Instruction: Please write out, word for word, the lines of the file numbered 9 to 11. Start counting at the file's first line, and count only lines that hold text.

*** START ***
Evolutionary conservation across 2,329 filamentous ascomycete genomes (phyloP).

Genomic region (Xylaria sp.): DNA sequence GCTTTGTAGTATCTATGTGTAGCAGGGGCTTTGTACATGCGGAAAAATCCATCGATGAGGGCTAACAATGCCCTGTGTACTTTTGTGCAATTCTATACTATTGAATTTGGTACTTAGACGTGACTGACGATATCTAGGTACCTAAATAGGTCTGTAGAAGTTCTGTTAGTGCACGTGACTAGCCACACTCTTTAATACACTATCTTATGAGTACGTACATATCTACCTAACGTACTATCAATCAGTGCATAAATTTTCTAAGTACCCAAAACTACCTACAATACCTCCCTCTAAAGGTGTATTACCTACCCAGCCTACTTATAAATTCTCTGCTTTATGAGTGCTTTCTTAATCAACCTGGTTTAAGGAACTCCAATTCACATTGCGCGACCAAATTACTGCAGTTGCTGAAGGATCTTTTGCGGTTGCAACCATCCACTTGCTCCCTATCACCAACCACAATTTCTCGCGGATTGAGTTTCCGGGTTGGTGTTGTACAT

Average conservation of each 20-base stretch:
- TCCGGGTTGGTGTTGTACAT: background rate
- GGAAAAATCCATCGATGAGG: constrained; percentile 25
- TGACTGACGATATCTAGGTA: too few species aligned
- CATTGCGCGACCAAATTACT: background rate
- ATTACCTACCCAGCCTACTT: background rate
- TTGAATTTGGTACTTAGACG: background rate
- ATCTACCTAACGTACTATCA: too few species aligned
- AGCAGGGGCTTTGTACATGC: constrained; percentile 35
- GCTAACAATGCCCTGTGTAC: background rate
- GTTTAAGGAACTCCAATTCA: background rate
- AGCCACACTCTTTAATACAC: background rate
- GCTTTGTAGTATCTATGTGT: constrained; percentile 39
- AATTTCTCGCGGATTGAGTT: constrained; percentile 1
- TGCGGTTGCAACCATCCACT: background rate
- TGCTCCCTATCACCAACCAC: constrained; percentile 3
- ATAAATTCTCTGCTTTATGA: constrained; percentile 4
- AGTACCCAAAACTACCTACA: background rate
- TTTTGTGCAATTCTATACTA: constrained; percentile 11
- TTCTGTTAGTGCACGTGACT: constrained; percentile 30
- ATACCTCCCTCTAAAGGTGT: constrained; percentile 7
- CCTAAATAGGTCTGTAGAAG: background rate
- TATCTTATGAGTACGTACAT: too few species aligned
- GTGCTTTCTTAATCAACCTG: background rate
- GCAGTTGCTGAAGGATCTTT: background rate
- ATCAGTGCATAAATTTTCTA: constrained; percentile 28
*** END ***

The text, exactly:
- TTGAATTTGGTACTTAGACG: background rate
- ATCTACCTAACGTACTATCA: too few species aligned
- AGCAGGGGCTTTGTACATGC: constrained; percentile 35